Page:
Whispers from the Ghost of Christmas Past
You know those familiar whispers from The Ghost of Christmas Past:
“It’s the most wonderful time of the year…”
“I’ll be home for Christmas…”
“There’s no place like home for the holidays…”
Stations on our car radio blast out these holiday favorites even before the Thanksgiving turkey has been carved. Prime time television stocks its lineup in mid-November with familiar seasonal specials to awaken our senses. These songs and shows stoke our nostalgic fire.
Charles Dickens created three spirits to haunt Ebenezer Scrooge during his fictional self-discovery journey in the classic 1843 novella, A Christmas Carol :
The Ghost of Christmas Past.
The Ghost of Christmas Present.
The Ghost of Christmas Yet to Come.
The iconic story of Scrooge’s redemption is a familiar tale that has been retold in print and repackaged on stage, in the movies and on television through the decades.
In the original story, the white-robed, ageless, gender neutral Ghost of Christmas Past and a mature Scrooge, magically peer through a widow and see a bygone Christmas Eve party hosted by his boss Mr. Fezziwig. Laughter and merriment abound and the miser observes a happier moment in his life’s past.
During the holiday season, The Ghost of Christmas Past boldly steps forward from the shadows and unnerves even the bravest of us who have suffered a loss and are struggling to put one foot in front of the other on grief’s path. Nostalgia is powerful. Its warm glow softens the edges of real life. It practically preserves our memories with a veneer of perfection. Our loving hearts yearn for its warm, safe, familiar feeling.
But, in reality, we are walking with The Ghost of Christmas Present.
It is hard. I know. The shortest day of the year has just passed and the nights are still long and dark. The landscape is brown and muted. It seems like the whole world is celebrating the joy and wonderment of the season while you are faced with the darkness of your loss. Invitations arrive and well-meaning friends and family encourage you to partake in the festivities.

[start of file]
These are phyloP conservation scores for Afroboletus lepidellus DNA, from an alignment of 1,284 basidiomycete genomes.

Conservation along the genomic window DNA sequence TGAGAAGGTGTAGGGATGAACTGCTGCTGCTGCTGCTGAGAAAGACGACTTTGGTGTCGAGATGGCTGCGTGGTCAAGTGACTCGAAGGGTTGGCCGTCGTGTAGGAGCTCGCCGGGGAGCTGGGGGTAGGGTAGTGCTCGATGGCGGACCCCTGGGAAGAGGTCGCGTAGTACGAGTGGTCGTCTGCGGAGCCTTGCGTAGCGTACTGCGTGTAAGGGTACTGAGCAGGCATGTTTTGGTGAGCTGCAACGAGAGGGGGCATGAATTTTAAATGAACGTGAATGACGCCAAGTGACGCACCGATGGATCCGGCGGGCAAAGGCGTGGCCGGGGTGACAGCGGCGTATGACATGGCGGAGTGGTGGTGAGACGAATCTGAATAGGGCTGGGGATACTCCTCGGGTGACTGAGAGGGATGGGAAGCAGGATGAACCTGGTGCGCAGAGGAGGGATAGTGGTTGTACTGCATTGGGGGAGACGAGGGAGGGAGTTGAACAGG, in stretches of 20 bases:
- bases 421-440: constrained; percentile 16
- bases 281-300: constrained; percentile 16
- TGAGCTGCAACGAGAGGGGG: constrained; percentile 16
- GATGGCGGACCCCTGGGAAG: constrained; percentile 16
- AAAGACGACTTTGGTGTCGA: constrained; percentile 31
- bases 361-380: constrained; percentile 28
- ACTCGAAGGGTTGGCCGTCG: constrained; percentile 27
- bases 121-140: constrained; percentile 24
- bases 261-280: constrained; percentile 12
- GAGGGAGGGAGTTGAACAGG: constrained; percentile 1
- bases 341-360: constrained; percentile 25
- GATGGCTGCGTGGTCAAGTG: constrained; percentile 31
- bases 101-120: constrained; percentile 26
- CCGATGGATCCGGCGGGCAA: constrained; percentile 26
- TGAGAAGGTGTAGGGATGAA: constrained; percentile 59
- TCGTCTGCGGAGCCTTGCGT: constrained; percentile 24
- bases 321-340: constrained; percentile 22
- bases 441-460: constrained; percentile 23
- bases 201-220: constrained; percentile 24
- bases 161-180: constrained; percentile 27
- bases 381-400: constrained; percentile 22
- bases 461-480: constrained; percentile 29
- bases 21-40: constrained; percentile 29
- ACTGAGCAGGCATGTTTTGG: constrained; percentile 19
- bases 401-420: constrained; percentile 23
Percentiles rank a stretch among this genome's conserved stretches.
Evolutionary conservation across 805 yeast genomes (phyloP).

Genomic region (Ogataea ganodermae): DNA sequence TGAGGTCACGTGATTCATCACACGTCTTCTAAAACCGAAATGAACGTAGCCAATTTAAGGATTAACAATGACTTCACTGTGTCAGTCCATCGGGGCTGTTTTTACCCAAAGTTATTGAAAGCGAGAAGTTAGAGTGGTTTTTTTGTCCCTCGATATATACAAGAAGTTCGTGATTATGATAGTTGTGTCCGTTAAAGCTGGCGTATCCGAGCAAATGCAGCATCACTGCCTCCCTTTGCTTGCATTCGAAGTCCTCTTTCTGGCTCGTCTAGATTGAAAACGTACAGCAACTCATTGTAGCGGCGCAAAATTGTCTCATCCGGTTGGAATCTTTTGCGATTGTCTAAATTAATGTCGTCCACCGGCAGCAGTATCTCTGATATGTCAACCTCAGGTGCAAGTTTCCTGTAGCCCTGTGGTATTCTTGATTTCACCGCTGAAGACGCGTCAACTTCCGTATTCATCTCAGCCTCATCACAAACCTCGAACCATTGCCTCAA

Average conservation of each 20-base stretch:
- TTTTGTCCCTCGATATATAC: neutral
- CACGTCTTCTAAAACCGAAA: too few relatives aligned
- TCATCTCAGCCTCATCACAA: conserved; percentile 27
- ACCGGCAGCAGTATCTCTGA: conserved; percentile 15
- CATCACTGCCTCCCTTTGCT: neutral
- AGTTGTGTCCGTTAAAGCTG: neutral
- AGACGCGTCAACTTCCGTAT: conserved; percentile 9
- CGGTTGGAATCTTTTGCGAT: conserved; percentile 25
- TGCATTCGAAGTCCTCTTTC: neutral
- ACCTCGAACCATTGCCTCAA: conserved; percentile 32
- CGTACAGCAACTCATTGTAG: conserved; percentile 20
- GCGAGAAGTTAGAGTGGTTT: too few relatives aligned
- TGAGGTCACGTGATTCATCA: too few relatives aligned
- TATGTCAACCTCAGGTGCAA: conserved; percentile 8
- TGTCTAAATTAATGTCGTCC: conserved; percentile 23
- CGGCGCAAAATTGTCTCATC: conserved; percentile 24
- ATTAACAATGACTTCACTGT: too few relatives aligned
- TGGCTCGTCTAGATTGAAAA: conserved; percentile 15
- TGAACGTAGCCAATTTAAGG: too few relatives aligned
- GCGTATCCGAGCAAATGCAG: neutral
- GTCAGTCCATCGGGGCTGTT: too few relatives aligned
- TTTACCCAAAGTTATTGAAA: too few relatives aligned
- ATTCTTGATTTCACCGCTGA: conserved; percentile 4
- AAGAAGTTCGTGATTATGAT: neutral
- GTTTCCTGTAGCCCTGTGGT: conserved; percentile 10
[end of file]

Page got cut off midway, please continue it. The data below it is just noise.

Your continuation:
But your heart is not there.
I can say from experience that the comfort in the hope of The Ghost of Christmas Yet to Come will help to lighten your load if you let it. There will be brighter days. Be ready for their whispers.
Here are some tips to help you this season:
Try and step lightly into the moment and capture a tiny bit of the day. Don’t use all of your energy to pretend to be fully engaged. Leave a little bit of strength to acknowledge your grief at a private time .
Don’t cave into the pressure to do everything the way that you used to with your loved one. Scale back.
If you are alone at home, announce to those who usually receive a present from you that this year you are focusing on just one gift.The gift of self-healing Ask for their patience and understanding and hopefully in the next year you will be ready to share again.
If you are dreading Christmas Eve, seek out a house of worship that is hosting a Blue Christmas Service to help you find a light in the darkness. Many communities have them.
Remember, if you are spending Christmas with children, that The Ghost of Christmas Present looms larger than The Ghost of Christmas Past for them.
I have enclosed a link of an article that I wrote last December for <<b>> Magazine. It will give you some more insight into my experiences. http://www.bmagazinepa.com/departments/caregiving/articles/1114/keeping-holiday-expections-real1.html
I wish you strength and peace during this season.
May the sweet music of your Christmas whispers warm your heart and keep you company.